Smoking has become much less prevalent among Ohioans over 30 in the last 25 years, but the trend hasn’t extended to younger adults, according to BGSU’s Center for Family and Demographic Research (CFDR).
In its new Ohio Population News: Health and Well-Being of Young Adults, the center also reports that obese Ohioans ages 18-29 are significantly more likely to have high blood pressure and diabetes than their peers who aren’t obese.
In 1984, the percentage of smokers was the same—30 percent—among Ohioans under 30 and those over 30, the study notes. By 2008, that figure had dropped to 19 percent among the older group but was still 28 percent among those in the 18-29 age range.
While some smokers who moved into the over-30 group no doubt quit during the intervening years, “what’s sad is you would like to see a greater decrease” among the younger adults, said Heidi Lyons, applied demographer at the CFDR.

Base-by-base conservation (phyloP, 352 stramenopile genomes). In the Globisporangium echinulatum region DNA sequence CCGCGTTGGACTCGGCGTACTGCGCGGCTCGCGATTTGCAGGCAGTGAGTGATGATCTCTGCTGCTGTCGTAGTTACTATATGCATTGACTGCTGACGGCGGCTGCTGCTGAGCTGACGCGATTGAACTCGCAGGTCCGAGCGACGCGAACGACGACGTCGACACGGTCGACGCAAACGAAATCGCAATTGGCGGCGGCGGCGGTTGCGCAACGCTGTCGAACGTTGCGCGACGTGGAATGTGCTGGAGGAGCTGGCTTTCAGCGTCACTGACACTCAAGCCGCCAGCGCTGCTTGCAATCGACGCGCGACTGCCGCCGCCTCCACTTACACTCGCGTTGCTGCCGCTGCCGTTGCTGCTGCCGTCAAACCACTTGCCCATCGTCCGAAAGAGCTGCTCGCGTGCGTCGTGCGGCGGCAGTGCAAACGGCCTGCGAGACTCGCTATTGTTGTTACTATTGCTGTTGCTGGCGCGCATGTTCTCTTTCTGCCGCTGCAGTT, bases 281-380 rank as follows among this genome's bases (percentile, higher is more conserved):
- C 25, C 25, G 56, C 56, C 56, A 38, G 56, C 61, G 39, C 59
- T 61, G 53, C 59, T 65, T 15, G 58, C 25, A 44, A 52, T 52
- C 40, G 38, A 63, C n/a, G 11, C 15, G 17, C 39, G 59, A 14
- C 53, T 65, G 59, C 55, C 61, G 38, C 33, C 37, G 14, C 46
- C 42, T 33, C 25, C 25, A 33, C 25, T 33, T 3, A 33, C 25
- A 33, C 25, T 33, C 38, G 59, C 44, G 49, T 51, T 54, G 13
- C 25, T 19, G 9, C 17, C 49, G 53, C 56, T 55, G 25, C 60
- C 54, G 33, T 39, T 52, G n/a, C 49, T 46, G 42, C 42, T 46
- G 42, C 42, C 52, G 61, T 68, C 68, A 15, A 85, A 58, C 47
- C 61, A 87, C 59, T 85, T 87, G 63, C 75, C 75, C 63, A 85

She compiled the Ohio Population News report using census data, the 2008 Ohio Family and Health Survey and the Centers for Disease Control’s 2008 Behavioral Risk Factor Surveillance System.
The obesity-related numbers indicate that while 10 percent of all Ohioans ages 18-29 have high blood pressure, it afflicts 21 percent of obese young adults compared to 8 percent of those who aren’t obese. Further, 5 percent of obese Ohioans under 30 have diabetes, versus 2 percent of their peers who aren’t obese.
Some people may think those conditions won’t be a concern until later in life, but the data suggest “you have the possibility of early-onset high blood pressure and diabetes before you’re 29 if you’re obese,” Lyons said.
Health behaviors as young adults, she added, “often set people on poor health trajectories that lead to further health issues as older adults.”
Statistically significant data reported by the center also include differences in who’s uninsured in Ohio. While one-quarter of the state’s residents in the 18-29 range don’t have health insurance, according to the report, that number drops to 12 percent of residents ages 30-49, 11 percent of those ages 50-64 and only 1 percent of those 65 and older.